Underfunded and increasingly corporatised, Australian universities are evermore concerned with money over education. Indeed, the title of vice-chancellor might easily be renamed “chief fundraiser”. Hosting the Ramsay Centre for Western Civilisation thus represents a sizeable cash splash, and it’s no wonder that universities have been quick to pounce, even after the Australian National University (ANU) rejected the centre over concerns of academic autonomy.
Yet no university has genuinely secured a deal with the centre. While the University of Wollongong and the centre have signed a memorandum of understanding (MoU), the process has been marred by secrecy, widespread criticism, and the resignation of visiting fellow Sarah Keenan in protest against it.
Further, the decision to fast-track approval may eventuate in legal action following the National Tertiary Education Union’s (NTEU) decision to take the uni to court in a bid to thwart the deal. So if the Ramsay Centre is willing to give millions to cash-strapped universities across the country, why is it floundering?
Ramsay is suffering a legitimacy crisis on two fronts — within universities and within the empire itself. On campuses, staff and students have put universities on the back foot. At the University of Sydney, 15 departments within the Faculty of Arts and Social Sciences (where the degree would be hosted) have come out against the degree. In contrast, only 26 people (11 of them anonymous, and including academics from overseas) have signed on to the “Scholars for Western Civ” in support of Ramsay.
The university has made (superficial) concessions seeking to rename the centre’s degree to “Western Tradition”, as well as paying lip service to concerns of academic autonomy, outlined in the MoU to the centre back in October. However, even this might be too much for the centre as, seven months on, all has been quiet on the Western front, and students and staff are cautiously optimistic.
At the University of Queensland (UQ) students and staff have also been successful. The UQ student union, the NTEU and the Humanities Board of Studies have rejected the course.
UQ’s student union also organised the first general meeting of students since 1971, which attracted almost 500 students — a remarkable feat in the context of voluntary student unionism. Reportedly only eight students voted “yes” to the university accepting a deal with the Ramsay Centre. The meeting was seen as a resounding achievement.
Meanwhile, internal divisions have characterised Ramsay, first publicly realised after board member Tony Abbott’s comment that the centre was “not about Western civilisation, but indeed in favour of it”. The centre was quick to distance itself from Abbott’s comments, seeking to frame him as a renegade, rather than a representative.
For all the political critiques of Abbott, he is consistently forthright. His comments seem to encapsulate the underpinnings of the Ramsay program — unconcerned with academic rigour and critical thinking, instead presenting a narrow, propagandistic understanding of Western civilisation.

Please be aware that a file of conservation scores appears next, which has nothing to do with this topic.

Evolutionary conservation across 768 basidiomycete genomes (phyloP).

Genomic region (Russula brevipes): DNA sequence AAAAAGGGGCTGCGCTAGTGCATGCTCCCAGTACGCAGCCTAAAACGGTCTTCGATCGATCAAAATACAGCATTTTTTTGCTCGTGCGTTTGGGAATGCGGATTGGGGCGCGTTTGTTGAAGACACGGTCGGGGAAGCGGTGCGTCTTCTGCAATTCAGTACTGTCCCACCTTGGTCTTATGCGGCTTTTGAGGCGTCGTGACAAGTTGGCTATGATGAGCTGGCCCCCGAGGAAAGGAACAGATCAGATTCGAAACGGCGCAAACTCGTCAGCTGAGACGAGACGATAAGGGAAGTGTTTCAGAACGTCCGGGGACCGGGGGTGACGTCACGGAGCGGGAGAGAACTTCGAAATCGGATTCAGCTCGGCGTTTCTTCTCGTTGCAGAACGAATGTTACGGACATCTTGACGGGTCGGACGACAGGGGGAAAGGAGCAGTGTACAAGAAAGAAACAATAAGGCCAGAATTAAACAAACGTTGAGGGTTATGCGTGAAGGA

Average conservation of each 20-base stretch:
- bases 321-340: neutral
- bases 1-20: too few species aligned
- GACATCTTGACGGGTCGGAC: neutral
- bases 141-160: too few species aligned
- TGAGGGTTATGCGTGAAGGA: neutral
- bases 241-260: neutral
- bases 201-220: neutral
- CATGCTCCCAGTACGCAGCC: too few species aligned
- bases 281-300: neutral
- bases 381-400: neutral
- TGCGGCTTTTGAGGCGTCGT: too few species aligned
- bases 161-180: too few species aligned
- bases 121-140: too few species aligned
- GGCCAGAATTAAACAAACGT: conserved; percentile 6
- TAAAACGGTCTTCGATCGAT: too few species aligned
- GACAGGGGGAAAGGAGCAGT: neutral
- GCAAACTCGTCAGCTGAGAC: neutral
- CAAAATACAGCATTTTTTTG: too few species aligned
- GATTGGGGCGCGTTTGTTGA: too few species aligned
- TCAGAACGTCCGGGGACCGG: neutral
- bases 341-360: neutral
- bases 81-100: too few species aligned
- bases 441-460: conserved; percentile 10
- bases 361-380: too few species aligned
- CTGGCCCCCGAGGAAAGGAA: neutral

Abbott’s comments seemingly caused the centre to pause and reflect, as they appointed more educators, attempting to distance themselves from the right of the culture wars with which it has become associated.
However, a minor board change couldn’t alter the foundations. The 2019 Ramsay “distinguished speakers” program includes Rod Dreher, who has argued that “everything [the Christchurch shooter] identifies as qualities of a disintegrating Western civilisation is true” and Rachel Fulton Brown, who runs a fan blog dedicated to Milo Yiannopoulos — a man who has solicited the advice of neo-Nazis and endorsed paedophilia.
Additionally, Ramsay has received chilling support from the Australian alt-right, including The Unshackled, a media platform known for interviewing a smorgasbord of the local far-right (Cottrell, Erikson, Anning) and The Dingoes, a far-right group linked to the neo-Nazi infiltration of the Young Nationals last year.
This is largely unsurprising given the alt-right’s own binary construction of “the West and the rest” and Western supremacy being foundational to the movement. Moreover, the right — from mainstream conservatives to the far right — share a scepticism of universities; running a privately funded Western civilisation course through universities would represent, in part, a hostile takeover of the public education system.
A few days ago, tensions between the Ramsay Foundation (which funds the centre) and the centre reportedly reached a boiling point with a potential split in the works following concerns over the culture war, and whether spending hundreds of millions on a small number of students is a good use of Paul Ramsay’s money, especially considering the centre never even featured in his will.
Ultimately, even if money prevails over student and staff democracy, it cannot buy legitimacy. Students interested in the humanities with 95+ ATARs would surely rather undertake arts or law degrees that offer them a critical education, superior employment opportunities and a degree not tainted by controversy and the support of the alt-right.
Disclosure: In 2018, Lara Sonnenschein was the education officer at the USyd Students’ Representative Council and co-founded Keep Ramsay Out of USyd, the student wing of the anti-Ramsay campaign on campus.